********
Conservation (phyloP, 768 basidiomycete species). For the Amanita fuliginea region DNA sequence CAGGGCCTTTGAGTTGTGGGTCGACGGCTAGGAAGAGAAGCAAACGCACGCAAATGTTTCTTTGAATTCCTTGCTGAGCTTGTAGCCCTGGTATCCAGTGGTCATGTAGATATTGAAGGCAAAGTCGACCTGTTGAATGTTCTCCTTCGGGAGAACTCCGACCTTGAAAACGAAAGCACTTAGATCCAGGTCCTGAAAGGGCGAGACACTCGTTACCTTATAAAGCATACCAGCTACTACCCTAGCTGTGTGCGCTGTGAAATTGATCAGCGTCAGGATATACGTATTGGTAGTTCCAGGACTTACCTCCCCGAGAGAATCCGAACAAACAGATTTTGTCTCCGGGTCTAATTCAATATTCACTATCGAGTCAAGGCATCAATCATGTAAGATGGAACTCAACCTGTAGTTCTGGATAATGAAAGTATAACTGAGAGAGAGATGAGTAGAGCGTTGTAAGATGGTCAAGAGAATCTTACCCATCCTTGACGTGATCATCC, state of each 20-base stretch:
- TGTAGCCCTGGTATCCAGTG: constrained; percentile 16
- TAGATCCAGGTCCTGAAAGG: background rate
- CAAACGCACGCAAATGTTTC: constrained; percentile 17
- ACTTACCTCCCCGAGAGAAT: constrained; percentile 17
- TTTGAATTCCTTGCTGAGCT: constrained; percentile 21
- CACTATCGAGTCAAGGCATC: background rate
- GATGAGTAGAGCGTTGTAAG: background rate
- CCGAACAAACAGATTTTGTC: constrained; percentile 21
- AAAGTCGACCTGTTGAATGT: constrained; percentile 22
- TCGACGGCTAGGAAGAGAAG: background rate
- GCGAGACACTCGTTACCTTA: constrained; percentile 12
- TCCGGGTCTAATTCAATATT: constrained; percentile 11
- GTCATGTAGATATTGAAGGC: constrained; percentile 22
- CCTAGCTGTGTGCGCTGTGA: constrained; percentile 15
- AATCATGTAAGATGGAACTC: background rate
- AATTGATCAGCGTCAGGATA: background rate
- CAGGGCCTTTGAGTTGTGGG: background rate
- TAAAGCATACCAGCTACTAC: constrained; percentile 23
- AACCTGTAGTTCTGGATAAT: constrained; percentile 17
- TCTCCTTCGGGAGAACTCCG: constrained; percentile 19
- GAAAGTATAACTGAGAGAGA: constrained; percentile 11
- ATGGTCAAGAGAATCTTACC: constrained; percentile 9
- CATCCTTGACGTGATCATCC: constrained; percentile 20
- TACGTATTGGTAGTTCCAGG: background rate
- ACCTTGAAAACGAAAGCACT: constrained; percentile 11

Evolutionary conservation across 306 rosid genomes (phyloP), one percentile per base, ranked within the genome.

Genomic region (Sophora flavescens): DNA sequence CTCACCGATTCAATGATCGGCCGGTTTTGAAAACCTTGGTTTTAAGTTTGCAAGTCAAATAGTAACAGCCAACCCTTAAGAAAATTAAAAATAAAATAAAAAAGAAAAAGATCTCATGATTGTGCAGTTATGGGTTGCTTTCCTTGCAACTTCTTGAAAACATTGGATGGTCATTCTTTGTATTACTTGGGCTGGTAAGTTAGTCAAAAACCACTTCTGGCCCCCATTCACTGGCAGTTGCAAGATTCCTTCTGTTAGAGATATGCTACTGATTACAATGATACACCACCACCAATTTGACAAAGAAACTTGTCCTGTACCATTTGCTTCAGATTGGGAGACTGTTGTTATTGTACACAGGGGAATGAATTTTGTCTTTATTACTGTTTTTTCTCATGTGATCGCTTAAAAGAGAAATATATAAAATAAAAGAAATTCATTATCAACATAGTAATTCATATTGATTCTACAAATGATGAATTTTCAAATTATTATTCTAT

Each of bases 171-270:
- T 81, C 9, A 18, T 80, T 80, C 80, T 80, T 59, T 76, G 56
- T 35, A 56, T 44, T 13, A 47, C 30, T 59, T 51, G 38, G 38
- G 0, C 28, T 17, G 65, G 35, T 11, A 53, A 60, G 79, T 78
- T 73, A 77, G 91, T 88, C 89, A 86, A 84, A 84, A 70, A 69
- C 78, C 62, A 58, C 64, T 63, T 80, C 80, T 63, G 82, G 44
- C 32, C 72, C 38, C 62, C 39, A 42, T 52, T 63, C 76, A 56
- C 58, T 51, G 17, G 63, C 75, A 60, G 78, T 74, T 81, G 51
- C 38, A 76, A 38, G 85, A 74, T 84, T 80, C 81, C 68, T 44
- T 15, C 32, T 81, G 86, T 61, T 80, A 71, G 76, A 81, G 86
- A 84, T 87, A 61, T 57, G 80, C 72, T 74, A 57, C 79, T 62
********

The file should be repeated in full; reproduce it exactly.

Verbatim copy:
Conservation (phyloP, 768 basidiomycete species). For the Amanita fuliginea region DNA sequence CAGGGCCTTTGAGTTGTGGGTCGACGGCTAGGAAGAGAAGCAAACGCACGCAAATGTTTCTTTGAATTCCTTGCTGAGCTTGTAGCCCTGGTATCCAGTGGTCATGTAGATATTGAAGGCAAAGTCGACCTGTTGAATGTTCTCCTTCGGGAGAACTCCGACCTTGAAAACGAAAGCACTTAGATCCAGGTCCTGAAAGGGCGAGACACTCGTTACCTTATAAAGCATACCAGCTACTACCCTAGCTGTGTGCGCTGTGAAATTGATCAGCGTCAGGATATACGTATTGGTAGTTCCAGGACTTACCTCCCCGAGAGAATCCGAACAAACAGATTTTGTCTCCGGGTCTAATTCAATATTCACTATCGAGTCAAGGCATCAATCATGTAAGATGGAACTCAACCTGTAGTTCTGGATAATGAAAGTATAACTGAGAGAGAGATGAGTAGAGCGTTGTAAGATGGTCAAGAGAATCTTACCCATCCTTGACGTGATCATCC, state of each 20-base stretch:
- TGTAGCCCTGGTATCCAGTG: constrained; percentile 16
- TAGATCCAGGTCCTGAAAGG: background rate
- CAAACGCACGCAAATGTTTC: constrained; percentile 17
- ACTTACCTCCCCGAGAGAAT: constrained; percentile 17
- TTTGAATTCCTTGCTGAGCT: constrained; percentile 21
- CACTATCGAGTCAAGGCATC: background rate
- GATGAGTAGAGCGTTGTAAG: background rate
- CCGAACAAACAGATTTTGTC: constrained; percentile 21
- AAAGTCGACCTGTTGAATGT: constrained; percentile 22
- TCGACGGCTAGGAAGAGAAG: background rate
- GCGAGACACTCGTTACCTTA: constrained; percentile 12
- TCCGGGTCTAATTCAATATT: constrained; percentile 11
- GTCATGTAGATATTGAAGGC: constrained; percentile 22
- CCTAGCTGTGTGCGCTGTGA: constrained; percentile 15
- AATCATGTAAGATGGAACTC: background rate
- AATTGATCAGCGTCAGGATA: background rate
- CAGGGCCTTTGAGTTGTGGG: background rate
- TAAAGCATACCAGCTACTAC: constrained; percentile 23
- AACCTGTAGTTCTGGATAAT: constrained; percentile 17
- TCTCCTTCGGGAGAACTCCG: constrained; percentile 19
- GAAAGTATAACTGAGAGAGA: constrained; percentile 11
- ATGGTCAAGAGAATCTTACC: constrained; percentile 9
- CATCCTTGACGTGATCATCC: constrained; percentile 20
- TACGTATTGGTAGTTCCAGG: background rate
- ACCTTGAAAACGAAAGCACT: constrained; percentile 11

Evolutionary conservation across 306 rosid genomes (phyloP), one percentile per base, ranked within the genome.

Genomic region (Sophora flavescens): DNA sequence CTCACCGATTCAATGATCGGCCGGTTTTGAAAACCTTGGTTTTAAGTTTGCAAGTCAAATAGTAACAGCCAACCCTTAAGAAAATTAAAAATAAAATAAAAAAGAAAAAGATCTCATGATTGTGCAGTTATGGGTTGCTTTCCTTGCAACTTCTTGAAAACATTGGATGGTCATTCTTTGTATTACTTGGGCTGGTAAGTTAGTCAAAAACCACTTCTGGCCCCCATTCACTGGCAGTTGCAAGATTCCTTCTGTTAGAGATATGCTACTGATTACAATGATACACCACCACCAATTTGACAAAGAAACTTGTCCTGTACCATTTGCTTCAGATTGGGAGACTGTTGTTATTGTACACAGGGGAATGAATTTTGTCTTTATTACTGTTTTTTCTCATGTGATCGCTTAAAAGAGAAATATATAAAATAAAAGAAATTCATTATCAACATAGTAATTCATATTGATTCTACAAATGATGAATTTTCAAATTATTATTCTAT

Each of bases 171-270:
- T 81, C 9, A 18, T 80, T 80, C 80, T 80, T 59, T 76, G 56
- T 35, A 56, T 44, T 13, A 47, C 30, T 59, T 51, G 38, G 38
- G 0, C 28, T 17, G 65, G 35, T 11, A 53, A 60, G 79, T 78
- T 73, A 77, G 91, T 88, C 89, A 86, A 84, A 84, A 70, A 69
- C 78, C 62, A 58, C 64, T 63, T 80, C 80, T 63, G 82, G 44
- C 32, C 72, C 38, C 62, C 39, A 42, T 52, T 63, C 76, A 56
- C 58, T 51, G 17, G 63, C 75, A 60, G 78, T 74, T 81, G 51
- C 38, A 76, A 38, G 85, A 74, T 84, T 80, C 81, C 68, T 44
- T 15, C 32, T 81, G 86, T 61, T 80, A 71, G 76, A 81, G 86
- A 84, T 87, A 61, T 57, G 80, C 72, T 74, A 57, C 79, T 62